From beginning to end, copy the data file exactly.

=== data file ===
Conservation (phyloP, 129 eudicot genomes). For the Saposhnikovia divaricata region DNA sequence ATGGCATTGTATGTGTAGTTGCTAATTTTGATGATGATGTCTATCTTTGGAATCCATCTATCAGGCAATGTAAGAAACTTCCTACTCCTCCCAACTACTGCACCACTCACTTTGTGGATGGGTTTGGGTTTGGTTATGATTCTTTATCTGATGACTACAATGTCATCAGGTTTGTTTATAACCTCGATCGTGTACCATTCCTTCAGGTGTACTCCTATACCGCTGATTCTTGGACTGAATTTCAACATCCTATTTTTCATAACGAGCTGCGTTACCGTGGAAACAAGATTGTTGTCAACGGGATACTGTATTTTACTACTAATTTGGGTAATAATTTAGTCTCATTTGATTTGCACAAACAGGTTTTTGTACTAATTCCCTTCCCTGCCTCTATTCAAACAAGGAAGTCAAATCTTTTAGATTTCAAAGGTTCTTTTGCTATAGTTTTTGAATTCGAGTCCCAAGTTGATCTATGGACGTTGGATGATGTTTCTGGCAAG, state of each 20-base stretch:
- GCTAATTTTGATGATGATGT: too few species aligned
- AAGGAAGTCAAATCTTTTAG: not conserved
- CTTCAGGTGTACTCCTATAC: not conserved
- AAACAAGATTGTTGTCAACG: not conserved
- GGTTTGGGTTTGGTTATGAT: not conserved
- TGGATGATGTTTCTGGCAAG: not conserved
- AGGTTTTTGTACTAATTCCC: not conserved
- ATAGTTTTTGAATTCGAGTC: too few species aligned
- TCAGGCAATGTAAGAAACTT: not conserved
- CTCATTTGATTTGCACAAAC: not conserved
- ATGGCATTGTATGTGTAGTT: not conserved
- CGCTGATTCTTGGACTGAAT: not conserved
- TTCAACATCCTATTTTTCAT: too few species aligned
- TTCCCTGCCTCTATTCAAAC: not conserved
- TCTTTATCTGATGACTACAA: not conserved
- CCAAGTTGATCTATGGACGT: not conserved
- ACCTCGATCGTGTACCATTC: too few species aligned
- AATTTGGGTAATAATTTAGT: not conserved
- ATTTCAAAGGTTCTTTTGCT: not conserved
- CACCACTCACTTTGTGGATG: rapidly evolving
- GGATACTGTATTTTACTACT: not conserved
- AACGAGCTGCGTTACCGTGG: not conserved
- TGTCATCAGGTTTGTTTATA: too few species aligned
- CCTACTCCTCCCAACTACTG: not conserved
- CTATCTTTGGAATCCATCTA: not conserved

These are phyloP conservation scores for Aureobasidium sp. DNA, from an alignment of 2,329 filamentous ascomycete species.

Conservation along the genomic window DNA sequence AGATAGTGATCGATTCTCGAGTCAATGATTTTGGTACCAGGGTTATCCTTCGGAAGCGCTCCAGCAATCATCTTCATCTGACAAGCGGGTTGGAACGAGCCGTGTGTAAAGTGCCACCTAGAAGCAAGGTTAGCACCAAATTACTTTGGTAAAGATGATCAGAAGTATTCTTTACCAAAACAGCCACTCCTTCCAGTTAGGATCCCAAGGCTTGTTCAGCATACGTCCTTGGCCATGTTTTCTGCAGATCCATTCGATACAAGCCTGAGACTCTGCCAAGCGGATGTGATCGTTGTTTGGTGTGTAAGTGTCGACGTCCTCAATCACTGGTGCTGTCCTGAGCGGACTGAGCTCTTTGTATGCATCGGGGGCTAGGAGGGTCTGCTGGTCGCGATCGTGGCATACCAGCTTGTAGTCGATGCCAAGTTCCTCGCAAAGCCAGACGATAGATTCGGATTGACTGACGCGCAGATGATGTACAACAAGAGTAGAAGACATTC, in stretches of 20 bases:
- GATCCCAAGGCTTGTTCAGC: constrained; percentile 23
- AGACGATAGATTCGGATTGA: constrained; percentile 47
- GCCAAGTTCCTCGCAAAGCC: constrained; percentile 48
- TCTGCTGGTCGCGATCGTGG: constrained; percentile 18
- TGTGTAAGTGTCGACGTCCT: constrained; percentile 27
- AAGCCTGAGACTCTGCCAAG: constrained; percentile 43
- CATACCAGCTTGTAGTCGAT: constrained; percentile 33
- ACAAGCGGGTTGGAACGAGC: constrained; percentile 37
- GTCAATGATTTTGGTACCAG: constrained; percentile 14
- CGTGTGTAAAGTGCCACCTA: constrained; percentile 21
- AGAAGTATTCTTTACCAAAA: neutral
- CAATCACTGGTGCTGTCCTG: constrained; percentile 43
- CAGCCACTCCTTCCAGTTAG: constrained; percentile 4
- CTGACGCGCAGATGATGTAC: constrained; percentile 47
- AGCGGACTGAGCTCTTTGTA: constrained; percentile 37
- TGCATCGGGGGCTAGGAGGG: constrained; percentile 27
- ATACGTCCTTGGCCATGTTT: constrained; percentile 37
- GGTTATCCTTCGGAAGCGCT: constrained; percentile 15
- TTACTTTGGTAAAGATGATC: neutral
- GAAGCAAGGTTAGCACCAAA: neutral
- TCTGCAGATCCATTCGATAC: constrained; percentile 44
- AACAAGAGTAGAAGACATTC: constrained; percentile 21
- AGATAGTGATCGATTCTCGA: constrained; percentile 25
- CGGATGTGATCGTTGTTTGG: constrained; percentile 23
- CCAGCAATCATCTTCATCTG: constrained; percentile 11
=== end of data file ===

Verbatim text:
Conservation (phyloP, 129 eudicot genomes). For the Saposhnikovia divaricata region DNA sequence ATGGCATTGTATGTGTAGTTGCTAATTTTGATGATGATGTCTATCTTTGGAATCCATCTATCAGGCAATGTAAGAAACTTCCTACTCCTCCCAACTACTGCACCACTCACTTTGTGGATGGGTTTGGGTTTGGTTATGATTCTTTATCTGATGACTACAATGTCATCAGGTTTGTTTATAACCTCGATCGTGTACCATTCCTTCAGGTGTACTCCTATACCGCTGATTCTTGGACTGAATTTCAACATCCTATTTTTCATAACGAGCTGCGTTACCGTGGAAACAAGATTGTTGTCAACGGGATACTGTATTTTACTACTAATTTGGGTAATAATTTAGTCTCATTTGATTTGCACAAACAGGTTTTTGTACTAATTCCCTTCCCTGCCTCTATTCAAACAAGGAAGTCAAATCTTTTAGATTTCAAAGGTTCTTTTGCTATAGTTTTTGAATTCGAGTCCCAAGTTGATCTATGGACGTTGGATGATGTTTCTGGCAAG, state of each 20-base stretch:
- GCTAATTTTGATGATGATGT: too few species aligned
- AAGGAAGTCAAATCTTTTAG: not conserved
- CTTCAGGTGTACTCCTATAC: not conserved
- AAACAAGATTGTTGTCAACG: not conserved
- GGTTTGGGTTTGGTTATGAT: not conserved
- TGGATGATGTTTCTGGCAAG: not conserved
- AGGTTTTTGTACTAATTCCC: not conserved
- ATAGTTTTTGAATTCGAGTC: too few species aligned
- TCAGGCAATGTAAGAAACTT: not conserved
- CTCATTTGATTTGCACAAAC: not conserved
- ATGGCATTGTATGTGTAGTT: not conserved
- CGCTGATTCTTGGACTGAAT: not conserved
- TTCAACATCCTATTTTTCAT: too few species aligned
- TTCCCTGCCTCTATTCAAAC: not conserved
- TCTTTATCTGATGACTACAA: not conserved
- CCAAGTTGATCTATGGACGT: not conserved
- ACCTCGATCGTGTACCATTC: too few species aligned
- AATTTGGGTAATAATTTAGT: not conserved
- ATTTCAAAGGTTCTTTTGCT: not conserved
- CACCACTCACTTTGTGGATG: rapidly evolving
- GGATACTGTATTTTACTACT: not conserved
- AACGAGCTGCGTTACCGTGG: not conserved
- TGTCATCAGGTTTGTTTATA: too few species aligned
- CCTACTCCTCCCAACTACTG: not conserved
- CTATCTTTGGAATCCATCTA: not conserved

These are phyloP conservation scores for Aureobasidium sp. DNA, from an alignment of 2,329 filamentous ascomycete species.

Conservation along the genomic window DNA sequence AGATAGTGATCGATTCTCGAGTCAATGATTTTGGTACCAGGGTTATCCTTCGGAAGCGCTCCAGCAATCATCTTCATCTGACAAGCGGGTTGGAACGAGCCGTGTGTAAAGTGCCACCTAGAAGCAAGGTTAGCACCAAATTACTTTGGTAAAGATGATCAGAAGTATTCTTTACCAAAACAGCCACTCCTTCCAGTTAGGATCCCAAGGCTTGTTCAGCATACGTCCTTGGCCATGTTTTCTGCAGATCCATTCGATACAAGCCTGAGACTCTGCCAAGCGGATGTGATCGTTGTTTGGTGTGTAAGTGTCGACGTCCTCAATCACTGGTGCTGTCCTGAGCGGACTGAGCTCTTTGTATGCATCGGGGGCTAGGAGGGTCTGCTGGTCGCGATCGTGGCATACCAGCTTGTAGTCGATGCCAAGTTCCTCGCAAAGCCAGACGATAGATTCGGATTGACTGACGCGCAGATGATGTACAACAAGAGTAGAAGACATTC, in stretches of 20 bases:
- GATCCCAAGGCTTGTTCAGC: constrained; percentile 23
- AGACGATAGATTCGGATTGA: constrained; percentile 47
- GCCAAGTTCCTCGCAAAGCC: constrained; percentile 48
- TCTGCTGGTCGCGATCGTGG: constrained; percentile 18
- TGTGTAAGTGTCGACGTCCT: constrained; percentile 27
- AAGCCTGAGACTCTGCCAAG: constrained; percentile 43
- CATACCAGCTTGTAGTCGAT: constrained; percentile 33
- ACAAGCGGGTTGGAACGAGC: constrained; percentile 37
- GTCAATGATTTTGGTACCAG: constrained; percentile 14
- CGTGTGTAAAGTGCCACCTA: constrained; percentile 21
- AGAAGTATTCTTTACCAAAA: neutral
- CAATCACTGGTGCTGTCCTG: constrained; percentile 43
- CAGCCACTCCTTCCAGTTAG: constrained; percentile 4
- CTGACGCGCAGATGATGTAC: constrained; percentile 47
- AGCGGACTGAGCTCTTTGTA: constrained; percentile 37
- TGCATCGGGGGCTAGGAGGG: constrained; percentile 27
- ATACGTCCTTGGCCATGTTT: constrained; percentile 37
- GGTTATCCTTCGGAAGCGCT: constrained; percentile 15
- TTACTTTGGTAAAGATGATC: neutral
- GAAGCAAGGTTAGCACCAAA: neutral
- TCTGCAGATCCATTCGATAC: constrained; percentile 44
- AACAAGAGTAGAAGACATTC: constrained; percentile 21
- AGATAGTGATCGATTCTCGA: constrained; percentile 25
- CGGATGTGATCGTTGTTTGG: constrained; percentile 23
- CCAGCAATCATCTTCATCTG: constrained; percentile 11